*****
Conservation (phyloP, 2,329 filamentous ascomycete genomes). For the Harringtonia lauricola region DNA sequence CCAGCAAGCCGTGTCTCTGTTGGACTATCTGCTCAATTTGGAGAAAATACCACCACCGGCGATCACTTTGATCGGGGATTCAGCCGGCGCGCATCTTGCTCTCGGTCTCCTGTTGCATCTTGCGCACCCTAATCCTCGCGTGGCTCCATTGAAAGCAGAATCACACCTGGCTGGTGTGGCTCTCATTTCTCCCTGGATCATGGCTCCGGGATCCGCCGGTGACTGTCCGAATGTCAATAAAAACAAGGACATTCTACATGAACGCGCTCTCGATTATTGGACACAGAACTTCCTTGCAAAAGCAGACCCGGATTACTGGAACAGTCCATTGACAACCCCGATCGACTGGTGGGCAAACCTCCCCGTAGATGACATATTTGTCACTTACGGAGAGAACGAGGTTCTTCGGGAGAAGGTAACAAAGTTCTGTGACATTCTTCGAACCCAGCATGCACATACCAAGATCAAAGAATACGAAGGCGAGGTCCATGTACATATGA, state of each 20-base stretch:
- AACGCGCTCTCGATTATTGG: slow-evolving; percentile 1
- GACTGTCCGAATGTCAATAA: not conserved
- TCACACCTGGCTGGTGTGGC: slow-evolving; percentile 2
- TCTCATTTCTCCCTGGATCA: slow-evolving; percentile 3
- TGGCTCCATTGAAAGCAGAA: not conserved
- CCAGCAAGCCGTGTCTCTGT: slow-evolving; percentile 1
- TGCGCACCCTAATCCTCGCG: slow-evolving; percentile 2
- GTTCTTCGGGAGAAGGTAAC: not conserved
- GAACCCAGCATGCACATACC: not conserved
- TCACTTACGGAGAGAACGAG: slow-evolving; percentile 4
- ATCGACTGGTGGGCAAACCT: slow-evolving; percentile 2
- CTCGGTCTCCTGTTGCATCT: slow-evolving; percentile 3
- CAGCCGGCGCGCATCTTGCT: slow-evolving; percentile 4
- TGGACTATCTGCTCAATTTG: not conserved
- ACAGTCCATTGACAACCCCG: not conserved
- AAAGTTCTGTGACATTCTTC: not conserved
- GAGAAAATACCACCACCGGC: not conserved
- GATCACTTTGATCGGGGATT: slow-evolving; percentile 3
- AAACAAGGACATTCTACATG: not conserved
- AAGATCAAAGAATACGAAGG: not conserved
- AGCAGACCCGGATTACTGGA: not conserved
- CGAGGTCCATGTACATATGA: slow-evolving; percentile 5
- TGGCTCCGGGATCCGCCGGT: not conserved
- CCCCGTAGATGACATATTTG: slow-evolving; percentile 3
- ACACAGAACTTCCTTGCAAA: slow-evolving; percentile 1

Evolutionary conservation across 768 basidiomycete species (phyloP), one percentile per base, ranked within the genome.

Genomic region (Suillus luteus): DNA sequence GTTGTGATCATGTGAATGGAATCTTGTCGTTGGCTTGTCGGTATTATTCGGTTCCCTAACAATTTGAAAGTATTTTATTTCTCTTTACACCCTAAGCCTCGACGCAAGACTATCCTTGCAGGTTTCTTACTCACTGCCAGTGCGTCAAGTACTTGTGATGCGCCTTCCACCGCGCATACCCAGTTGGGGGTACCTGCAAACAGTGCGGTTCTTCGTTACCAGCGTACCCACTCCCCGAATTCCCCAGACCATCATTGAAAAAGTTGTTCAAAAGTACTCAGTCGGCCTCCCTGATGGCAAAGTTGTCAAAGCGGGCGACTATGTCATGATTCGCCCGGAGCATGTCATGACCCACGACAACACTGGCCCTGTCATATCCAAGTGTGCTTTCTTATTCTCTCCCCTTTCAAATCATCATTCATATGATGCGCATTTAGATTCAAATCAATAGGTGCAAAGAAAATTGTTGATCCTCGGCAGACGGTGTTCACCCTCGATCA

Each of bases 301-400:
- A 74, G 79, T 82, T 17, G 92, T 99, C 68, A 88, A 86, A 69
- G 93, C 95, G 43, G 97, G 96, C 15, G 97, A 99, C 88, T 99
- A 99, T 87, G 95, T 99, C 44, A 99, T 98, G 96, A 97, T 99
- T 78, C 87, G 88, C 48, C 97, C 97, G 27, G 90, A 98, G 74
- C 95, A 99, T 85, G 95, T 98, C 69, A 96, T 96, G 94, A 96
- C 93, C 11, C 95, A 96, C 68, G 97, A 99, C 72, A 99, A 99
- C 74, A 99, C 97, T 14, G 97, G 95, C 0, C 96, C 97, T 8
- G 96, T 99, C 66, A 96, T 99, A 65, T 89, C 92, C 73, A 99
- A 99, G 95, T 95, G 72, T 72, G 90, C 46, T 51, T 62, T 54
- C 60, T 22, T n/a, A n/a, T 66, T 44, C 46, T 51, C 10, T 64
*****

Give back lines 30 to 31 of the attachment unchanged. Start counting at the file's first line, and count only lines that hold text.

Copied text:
- A 74, G 79, T 82, T 17, G 92, T 99, C 68, A 88, A 86, A 69
- G 93, C 95, G 43, G 97, G 96, C 15, G 97, A 99, C 88, T 99